More than two years since former dictator Moammar Gadhafi was ousted, Libya is still trying to take control of one of his unfortunate legacies – the proliferation of armed militias set up to fight him.
The former revolutionaries who helped knock Gadhafi from power are now plunging Libya into financial crisis by using their muscle to blockade oilfields and choke off crude shipments, sinking revenues to 20 percent, Prime Minister Ali Zeidan told reporters last week.
On Dec. 5 an American school teacher was shot dead while jogging in the eastern city of Benghazi -- also where U.S. Ambassador Chris Stevens was killed in an attack on the diplomatic mission last year.
But as Libya matures as a country, citizens are starting to take charge and stand up to the militias.
“It’s a complicated situation,” added Bassem Almansuri, who served as a rebel spokesman during the push to remove Gadhafi from power. “All of them were there for the revolution of Libya. Some of them still have good intentions, to save the country and protect the elected government. Others are there to push their own agenda.”
The 26-year-old, who now lives in Libya’s capital Tripoli where he works as a computer engineer, added that people “want an army and police, not armed militias that don’t listen to the government.”
The problems facing Libya today can be traced back to Gadhafi’s 42 years in power, according to Dr. Ibrahim Sharqieh, a conflict resolution expert at the Brookings Doha Center think tank.
As a result, the government turned to militias like the Zentan and Misrata Brigades or the Tripoli Military Council to fill roles that would conventionally be carried out by an army or police force, paying many of them with state money, he added.
“This has led to two states running in parallel,” he said. “You have the official state in the elected parliament that has no power on the ground and then you have the militias who have the real power and everything is dictated by them."
Because militias are often paid by the government Sharqieh added, “Their interest in the status quo is much greater than being part of the formal state because they have their own power structures and their own finances.”
Defying state authority, some of these militias have carved out zones of power -- seizing and holding oil fields by ransom. Others have carried out torture or targeted killings. Even Zeidan was briefly kidnapped by militiamen last month.
“They were always the elephant in the room,” said Assia Amry, who moved to Tripoli last year after being raised by Libyan parents in Kentucky. “They said they were going to absorb them into the police and the army, but nobody really did anything.”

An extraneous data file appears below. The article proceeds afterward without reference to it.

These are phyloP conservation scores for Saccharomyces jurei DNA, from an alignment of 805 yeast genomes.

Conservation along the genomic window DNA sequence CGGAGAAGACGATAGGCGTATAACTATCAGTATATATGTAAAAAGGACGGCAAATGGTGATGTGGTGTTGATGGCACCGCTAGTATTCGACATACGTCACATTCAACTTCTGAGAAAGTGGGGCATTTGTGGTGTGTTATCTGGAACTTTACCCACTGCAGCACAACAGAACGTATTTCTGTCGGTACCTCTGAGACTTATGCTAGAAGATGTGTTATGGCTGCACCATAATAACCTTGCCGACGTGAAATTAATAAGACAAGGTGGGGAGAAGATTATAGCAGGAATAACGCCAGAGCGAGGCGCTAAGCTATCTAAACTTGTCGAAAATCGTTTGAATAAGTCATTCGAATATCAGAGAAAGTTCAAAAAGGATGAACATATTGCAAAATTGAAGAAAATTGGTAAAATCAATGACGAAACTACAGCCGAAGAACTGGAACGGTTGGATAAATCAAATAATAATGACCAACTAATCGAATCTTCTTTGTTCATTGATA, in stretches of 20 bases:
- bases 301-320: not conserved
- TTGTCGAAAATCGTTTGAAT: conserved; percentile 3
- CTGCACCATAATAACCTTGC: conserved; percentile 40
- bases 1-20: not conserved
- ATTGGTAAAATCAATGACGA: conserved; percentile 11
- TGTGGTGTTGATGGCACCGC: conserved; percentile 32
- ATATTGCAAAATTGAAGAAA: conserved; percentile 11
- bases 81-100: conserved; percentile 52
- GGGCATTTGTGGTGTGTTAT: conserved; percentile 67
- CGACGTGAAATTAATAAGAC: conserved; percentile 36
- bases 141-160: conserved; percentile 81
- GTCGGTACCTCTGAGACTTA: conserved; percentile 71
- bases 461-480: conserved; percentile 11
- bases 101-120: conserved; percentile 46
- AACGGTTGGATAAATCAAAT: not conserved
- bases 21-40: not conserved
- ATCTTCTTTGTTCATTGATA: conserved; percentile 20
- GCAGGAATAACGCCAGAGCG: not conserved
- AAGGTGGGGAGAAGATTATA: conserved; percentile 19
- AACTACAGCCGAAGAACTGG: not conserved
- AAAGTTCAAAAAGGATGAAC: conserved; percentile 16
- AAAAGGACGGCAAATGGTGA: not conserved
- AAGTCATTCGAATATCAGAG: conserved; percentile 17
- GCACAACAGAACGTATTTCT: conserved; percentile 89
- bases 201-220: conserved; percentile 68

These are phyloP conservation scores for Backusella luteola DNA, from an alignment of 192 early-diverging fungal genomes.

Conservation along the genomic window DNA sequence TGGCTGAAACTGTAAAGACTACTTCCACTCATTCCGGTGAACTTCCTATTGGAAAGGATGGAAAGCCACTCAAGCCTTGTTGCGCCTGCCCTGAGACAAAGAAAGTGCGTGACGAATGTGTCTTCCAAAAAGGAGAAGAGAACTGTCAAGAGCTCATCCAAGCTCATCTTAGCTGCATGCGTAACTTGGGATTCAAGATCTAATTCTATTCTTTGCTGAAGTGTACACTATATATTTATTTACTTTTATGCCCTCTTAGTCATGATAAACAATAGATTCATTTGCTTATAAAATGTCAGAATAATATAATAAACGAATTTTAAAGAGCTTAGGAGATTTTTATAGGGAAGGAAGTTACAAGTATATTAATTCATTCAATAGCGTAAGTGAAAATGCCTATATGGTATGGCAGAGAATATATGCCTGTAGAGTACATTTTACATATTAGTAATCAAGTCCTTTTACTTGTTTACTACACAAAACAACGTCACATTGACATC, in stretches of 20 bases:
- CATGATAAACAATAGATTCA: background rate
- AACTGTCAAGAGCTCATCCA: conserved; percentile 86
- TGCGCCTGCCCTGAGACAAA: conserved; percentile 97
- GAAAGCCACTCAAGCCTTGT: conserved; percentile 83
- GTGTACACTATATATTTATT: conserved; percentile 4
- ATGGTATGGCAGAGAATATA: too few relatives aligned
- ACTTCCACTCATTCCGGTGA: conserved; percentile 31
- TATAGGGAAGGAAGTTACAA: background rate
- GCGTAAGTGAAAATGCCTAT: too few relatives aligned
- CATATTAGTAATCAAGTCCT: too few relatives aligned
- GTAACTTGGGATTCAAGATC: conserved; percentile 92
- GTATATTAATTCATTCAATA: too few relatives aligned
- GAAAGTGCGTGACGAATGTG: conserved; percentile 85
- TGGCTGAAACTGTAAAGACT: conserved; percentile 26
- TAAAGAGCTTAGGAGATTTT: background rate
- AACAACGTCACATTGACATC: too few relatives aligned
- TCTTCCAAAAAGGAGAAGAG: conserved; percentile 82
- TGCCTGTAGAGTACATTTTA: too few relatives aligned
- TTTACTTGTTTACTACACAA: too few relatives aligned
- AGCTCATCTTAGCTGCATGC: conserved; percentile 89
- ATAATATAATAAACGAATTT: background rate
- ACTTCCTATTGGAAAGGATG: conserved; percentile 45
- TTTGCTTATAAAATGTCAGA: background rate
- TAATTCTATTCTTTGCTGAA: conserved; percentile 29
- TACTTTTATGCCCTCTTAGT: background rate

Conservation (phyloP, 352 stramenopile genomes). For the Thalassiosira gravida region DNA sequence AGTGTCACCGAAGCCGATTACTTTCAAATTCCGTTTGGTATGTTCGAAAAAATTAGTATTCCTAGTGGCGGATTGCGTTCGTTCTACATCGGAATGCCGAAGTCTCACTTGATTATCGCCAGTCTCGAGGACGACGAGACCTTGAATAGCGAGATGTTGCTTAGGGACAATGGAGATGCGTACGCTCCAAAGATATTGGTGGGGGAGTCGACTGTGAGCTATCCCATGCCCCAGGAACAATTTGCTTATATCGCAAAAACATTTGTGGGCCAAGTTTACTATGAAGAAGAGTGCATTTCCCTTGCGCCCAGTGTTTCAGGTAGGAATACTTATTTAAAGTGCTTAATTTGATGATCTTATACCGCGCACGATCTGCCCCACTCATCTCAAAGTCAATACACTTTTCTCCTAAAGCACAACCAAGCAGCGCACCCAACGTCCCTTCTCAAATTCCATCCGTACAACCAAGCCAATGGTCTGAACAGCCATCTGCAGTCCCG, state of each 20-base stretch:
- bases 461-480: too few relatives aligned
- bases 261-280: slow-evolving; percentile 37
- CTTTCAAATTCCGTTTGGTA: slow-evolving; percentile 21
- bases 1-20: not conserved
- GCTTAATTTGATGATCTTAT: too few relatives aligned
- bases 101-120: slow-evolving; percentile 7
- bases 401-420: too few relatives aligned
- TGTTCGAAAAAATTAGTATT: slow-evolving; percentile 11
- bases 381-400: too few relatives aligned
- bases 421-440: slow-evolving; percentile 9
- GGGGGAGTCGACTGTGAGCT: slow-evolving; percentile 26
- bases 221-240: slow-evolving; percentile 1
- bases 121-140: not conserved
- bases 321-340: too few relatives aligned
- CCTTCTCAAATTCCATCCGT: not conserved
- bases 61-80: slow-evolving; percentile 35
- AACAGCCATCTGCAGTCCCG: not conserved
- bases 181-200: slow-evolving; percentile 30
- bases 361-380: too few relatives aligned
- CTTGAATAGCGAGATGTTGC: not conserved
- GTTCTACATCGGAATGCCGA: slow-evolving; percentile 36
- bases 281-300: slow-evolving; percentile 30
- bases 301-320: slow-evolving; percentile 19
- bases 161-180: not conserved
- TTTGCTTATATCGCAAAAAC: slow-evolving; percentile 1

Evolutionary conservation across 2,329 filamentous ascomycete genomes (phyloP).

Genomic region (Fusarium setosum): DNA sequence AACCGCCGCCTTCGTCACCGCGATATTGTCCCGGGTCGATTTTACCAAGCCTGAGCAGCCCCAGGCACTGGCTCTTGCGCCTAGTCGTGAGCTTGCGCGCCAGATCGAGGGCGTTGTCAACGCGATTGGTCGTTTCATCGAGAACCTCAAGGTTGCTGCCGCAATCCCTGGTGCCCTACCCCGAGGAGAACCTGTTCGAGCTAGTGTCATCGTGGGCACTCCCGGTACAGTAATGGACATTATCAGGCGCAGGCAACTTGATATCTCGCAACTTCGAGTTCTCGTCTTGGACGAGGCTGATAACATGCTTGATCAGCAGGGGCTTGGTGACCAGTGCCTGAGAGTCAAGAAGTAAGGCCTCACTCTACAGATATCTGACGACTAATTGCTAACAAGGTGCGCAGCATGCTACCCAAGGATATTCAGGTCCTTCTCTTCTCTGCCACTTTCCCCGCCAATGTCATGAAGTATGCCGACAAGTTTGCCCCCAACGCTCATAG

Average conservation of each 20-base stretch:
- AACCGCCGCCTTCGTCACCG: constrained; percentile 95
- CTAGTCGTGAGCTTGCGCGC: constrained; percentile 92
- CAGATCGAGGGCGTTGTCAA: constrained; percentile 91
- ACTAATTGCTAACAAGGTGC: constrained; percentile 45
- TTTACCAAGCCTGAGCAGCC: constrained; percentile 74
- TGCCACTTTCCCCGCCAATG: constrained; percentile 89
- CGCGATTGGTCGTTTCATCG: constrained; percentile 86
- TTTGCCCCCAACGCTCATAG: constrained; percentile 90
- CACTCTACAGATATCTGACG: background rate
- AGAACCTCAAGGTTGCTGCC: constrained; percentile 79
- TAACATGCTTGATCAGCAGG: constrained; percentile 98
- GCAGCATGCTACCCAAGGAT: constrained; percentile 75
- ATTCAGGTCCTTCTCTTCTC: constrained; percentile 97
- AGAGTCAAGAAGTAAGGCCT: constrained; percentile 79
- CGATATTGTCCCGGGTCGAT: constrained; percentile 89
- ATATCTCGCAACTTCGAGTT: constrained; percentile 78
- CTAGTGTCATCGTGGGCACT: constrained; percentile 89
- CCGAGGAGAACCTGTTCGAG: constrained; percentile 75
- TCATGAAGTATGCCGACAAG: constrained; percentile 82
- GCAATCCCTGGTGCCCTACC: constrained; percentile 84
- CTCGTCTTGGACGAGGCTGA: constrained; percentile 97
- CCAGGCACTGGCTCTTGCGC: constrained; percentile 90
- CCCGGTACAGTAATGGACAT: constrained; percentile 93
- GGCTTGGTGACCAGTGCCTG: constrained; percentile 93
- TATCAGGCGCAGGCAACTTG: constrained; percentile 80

“They are very bad in Benghazi,” said Ayman, who did not give his last name out of fear of reprisals.
“The guys who fought Gadhafi thought that gave them the right to take over,” he added. “And now they will do what it takes to hold onto that.”
Standing up to militias
But that didn't stop protesters gathering near militia strongholds in recent weeks.
The government has put a December deadline on groups to join state security forces or face losing their government paychecks -- but it has not followed through on similar threats in the past.
Frustrated by a lack of action thousands marched on militia strongholds in Tripoli waving white flags and chanting, “We want an army! We want police!”
They were met with a hail of heavy machine-gun and rocket-propelled grenade fire from militiamen, who killed at least 31 and wounded more than 200.
“What happened was the government waited for the people to take action against the militias,” Almansuri said. “They are afraid of them. So it got to the point where people are sacrificing themselves to reject them and push them out.”
But Shaqueb Abara, a 32-year-old businessman from Tripoli, said it had been a turning point for many ordinary citizens and the shootings had mobilized citizens to stand up.
“People are starting to help the government,” he said. “The country is the government and the people. The government was a bit weak, but now with the support of the people they are a bit more confident and they are doing better – but the people have got to help them.”
“Gadhafi was in Libya for over 42 years and during that time he worked hard to subjugate people and clean the Libyan identity and people found themselves confused,” he added. “But after the revolution it took time to understand and people are finding themselves again.”
Amry agreed that people were used to the state taking care of everything and said they had to get used to working in a democracy.
“I did not realize how early they taught us in the U.S. how to be citizens – until I came to Libya,” she said. “(In America) you display your flag, you have to vote, you take part in society. Libyan’s aren’t like that.”
'Now we have hope'
To move forward Carlo Binda, the senior director at the Libyan office of the National Democratic Institute, an NGO that promotes democracy around the world, said there should be “serious efforts at reconciliation” like the kind seen in South Africa.
“There are communities that have a very deep animosity and they need to air their grievances in a peaceful way,” he said. “Libyans don't want anyone to do it for them, but they do want to learn about the experiences of others.”
Although politically and economically things appear to be moving slowly, everyone agreed that the country was in a much better place than it had been under Gadhafi’s rule.
“Things have changed dramatically: The community, the behavior, the thinking, the mentality, the values,” said Almansuri. “People aren’t scared, everything has changed. It has been huge transition.”
“Now we have hope," Abara added. "For the first time I think things will improve and we will go in the right way.”
Reuters and The Associated Press contributed to this report.